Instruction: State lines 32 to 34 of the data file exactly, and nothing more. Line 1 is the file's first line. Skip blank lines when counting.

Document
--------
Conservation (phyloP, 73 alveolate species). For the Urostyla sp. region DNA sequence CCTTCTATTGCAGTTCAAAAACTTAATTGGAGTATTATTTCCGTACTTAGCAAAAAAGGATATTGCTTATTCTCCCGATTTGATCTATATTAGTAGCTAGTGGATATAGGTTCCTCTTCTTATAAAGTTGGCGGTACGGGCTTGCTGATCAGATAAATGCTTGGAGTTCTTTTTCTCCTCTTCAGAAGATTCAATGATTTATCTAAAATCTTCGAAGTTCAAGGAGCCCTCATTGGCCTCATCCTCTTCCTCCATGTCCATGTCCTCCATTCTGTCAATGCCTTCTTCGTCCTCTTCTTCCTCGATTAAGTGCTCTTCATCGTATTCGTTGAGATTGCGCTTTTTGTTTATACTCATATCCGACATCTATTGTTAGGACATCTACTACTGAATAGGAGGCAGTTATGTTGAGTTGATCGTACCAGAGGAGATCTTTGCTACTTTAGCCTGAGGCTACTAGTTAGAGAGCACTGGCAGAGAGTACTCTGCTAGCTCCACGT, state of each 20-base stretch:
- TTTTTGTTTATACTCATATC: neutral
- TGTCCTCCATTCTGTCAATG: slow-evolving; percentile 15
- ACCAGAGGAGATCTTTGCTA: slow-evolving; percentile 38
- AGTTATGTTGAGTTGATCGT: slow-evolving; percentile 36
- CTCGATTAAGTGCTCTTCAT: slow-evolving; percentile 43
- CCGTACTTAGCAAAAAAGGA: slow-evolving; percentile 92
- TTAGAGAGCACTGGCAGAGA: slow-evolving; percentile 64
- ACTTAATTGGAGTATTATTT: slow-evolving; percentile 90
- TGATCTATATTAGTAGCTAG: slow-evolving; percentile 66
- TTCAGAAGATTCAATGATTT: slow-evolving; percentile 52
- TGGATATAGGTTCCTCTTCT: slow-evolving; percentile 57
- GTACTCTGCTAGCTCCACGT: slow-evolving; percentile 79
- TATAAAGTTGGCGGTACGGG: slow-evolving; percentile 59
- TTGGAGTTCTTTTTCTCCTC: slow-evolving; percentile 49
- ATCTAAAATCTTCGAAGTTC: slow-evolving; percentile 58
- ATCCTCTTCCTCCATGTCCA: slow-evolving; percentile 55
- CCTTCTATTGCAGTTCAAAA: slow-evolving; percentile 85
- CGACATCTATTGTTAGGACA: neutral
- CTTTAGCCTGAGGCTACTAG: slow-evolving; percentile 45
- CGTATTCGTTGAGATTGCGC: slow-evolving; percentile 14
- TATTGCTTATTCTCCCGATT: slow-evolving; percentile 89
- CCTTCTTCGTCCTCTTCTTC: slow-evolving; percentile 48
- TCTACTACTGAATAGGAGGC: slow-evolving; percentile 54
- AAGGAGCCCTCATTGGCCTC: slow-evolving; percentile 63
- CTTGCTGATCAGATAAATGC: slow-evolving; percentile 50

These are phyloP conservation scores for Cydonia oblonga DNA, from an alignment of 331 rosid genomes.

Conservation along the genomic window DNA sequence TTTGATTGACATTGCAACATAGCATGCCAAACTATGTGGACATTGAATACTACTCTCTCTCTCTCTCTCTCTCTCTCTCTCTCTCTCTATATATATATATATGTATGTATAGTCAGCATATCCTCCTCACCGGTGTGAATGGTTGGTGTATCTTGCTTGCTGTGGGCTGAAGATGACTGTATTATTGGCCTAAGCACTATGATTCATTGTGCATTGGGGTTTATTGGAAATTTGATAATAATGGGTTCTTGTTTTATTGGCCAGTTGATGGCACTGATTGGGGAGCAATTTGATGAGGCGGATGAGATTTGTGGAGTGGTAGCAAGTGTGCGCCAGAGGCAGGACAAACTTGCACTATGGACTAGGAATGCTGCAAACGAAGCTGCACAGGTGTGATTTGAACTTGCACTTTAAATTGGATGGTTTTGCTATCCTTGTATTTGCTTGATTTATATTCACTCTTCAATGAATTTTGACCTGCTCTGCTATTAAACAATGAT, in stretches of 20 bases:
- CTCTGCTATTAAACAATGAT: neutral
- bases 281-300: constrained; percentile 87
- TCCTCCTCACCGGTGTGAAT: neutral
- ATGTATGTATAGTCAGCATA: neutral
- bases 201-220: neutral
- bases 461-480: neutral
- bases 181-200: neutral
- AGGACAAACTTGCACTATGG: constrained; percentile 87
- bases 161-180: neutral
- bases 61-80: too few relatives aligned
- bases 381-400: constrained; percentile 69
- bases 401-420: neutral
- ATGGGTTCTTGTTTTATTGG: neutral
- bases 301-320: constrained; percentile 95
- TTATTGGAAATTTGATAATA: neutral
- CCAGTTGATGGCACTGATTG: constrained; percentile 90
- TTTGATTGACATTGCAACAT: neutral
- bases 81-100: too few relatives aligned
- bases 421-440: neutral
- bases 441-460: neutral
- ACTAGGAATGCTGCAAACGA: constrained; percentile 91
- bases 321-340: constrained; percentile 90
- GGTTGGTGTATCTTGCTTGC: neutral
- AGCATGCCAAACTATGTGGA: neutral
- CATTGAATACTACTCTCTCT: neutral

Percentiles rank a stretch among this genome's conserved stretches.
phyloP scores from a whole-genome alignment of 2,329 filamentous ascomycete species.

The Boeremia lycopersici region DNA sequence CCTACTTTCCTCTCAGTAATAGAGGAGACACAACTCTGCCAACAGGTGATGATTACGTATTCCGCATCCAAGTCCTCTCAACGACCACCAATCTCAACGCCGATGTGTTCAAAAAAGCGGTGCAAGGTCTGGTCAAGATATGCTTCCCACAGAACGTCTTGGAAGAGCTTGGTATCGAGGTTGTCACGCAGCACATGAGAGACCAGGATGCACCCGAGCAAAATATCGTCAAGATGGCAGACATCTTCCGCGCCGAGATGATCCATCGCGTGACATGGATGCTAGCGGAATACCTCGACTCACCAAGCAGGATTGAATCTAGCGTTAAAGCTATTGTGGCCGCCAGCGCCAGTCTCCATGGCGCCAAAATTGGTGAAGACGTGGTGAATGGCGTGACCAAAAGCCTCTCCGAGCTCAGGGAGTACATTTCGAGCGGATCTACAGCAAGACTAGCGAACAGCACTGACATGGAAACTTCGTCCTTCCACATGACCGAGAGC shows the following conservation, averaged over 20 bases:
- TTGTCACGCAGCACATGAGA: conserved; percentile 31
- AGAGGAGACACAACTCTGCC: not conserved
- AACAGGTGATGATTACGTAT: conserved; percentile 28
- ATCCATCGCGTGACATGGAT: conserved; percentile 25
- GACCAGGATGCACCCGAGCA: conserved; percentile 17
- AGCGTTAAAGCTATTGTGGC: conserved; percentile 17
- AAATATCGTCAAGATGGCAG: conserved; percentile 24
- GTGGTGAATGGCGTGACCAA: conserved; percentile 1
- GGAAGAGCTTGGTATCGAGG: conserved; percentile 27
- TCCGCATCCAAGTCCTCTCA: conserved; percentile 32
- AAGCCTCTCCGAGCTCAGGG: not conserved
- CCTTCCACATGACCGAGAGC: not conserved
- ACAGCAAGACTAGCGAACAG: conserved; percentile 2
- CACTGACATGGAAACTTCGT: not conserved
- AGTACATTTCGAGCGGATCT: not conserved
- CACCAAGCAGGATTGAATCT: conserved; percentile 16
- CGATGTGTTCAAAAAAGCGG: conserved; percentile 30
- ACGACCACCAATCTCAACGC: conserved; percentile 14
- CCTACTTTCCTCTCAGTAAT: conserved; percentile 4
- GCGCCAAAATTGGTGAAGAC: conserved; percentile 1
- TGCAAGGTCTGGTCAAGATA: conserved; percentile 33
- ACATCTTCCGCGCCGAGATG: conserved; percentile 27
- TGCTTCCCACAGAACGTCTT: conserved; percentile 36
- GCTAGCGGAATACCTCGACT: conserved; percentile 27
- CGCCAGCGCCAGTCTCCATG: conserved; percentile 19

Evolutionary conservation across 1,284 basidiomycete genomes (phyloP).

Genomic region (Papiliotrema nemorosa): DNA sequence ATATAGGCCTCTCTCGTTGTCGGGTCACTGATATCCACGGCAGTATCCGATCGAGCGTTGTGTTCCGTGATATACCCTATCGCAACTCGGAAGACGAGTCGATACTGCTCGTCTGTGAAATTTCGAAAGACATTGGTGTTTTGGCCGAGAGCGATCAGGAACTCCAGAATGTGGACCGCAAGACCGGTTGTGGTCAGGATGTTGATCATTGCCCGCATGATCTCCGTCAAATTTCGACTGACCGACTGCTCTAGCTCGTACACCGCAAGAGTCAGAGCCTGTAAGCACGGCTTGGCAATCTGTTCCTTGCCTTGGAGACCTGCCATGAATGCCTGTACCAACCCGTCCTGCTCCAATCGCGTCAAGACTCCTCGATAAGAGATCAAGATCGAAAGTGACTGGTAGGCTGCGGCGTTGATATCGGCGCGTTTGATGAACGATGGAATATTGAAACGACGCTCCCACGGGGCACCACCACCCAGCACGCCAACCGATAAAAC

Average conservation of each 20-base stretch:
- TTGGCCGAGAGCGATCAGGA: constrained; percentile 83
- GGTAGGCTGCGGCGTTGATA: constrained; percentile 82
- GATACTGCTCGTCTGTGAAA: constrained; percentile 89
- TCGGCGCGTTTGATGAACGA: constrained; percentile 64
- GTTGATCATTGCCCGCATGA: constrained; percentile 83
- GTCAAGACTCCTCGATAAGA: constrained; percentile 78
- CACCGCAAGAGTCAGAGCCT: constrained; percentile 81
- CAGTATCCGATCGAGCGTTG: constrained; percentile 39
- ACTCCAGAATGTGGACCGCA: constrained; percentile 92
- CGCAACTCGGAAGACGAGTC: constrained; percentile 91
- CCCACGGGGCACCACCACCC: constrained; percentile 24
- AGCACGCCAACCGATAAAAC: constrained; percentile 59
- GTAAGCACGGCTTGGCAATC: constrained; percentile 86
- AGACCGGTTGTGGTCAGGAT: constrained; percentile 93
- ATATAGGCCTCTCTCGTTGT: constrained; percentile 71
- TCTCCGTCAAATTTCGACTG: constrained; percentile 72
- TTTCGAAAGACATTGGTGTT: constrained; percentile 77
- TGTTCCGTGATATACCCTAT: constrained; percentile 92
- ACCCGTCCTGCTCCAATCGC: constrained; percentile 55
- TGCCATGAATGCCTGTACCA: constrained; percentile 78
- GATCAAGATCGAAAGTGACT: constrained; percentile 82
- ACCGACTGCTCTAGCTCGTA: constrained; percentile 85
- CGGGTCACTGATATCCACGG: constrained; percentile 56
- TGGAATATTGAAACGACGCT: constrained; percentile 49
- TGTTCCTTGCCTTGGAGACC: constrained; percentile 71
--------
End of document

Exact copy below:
- ATGTATGTATAGTCAGCATA: neutral
- bases 201-220: neutral
- bases 461-480: neutral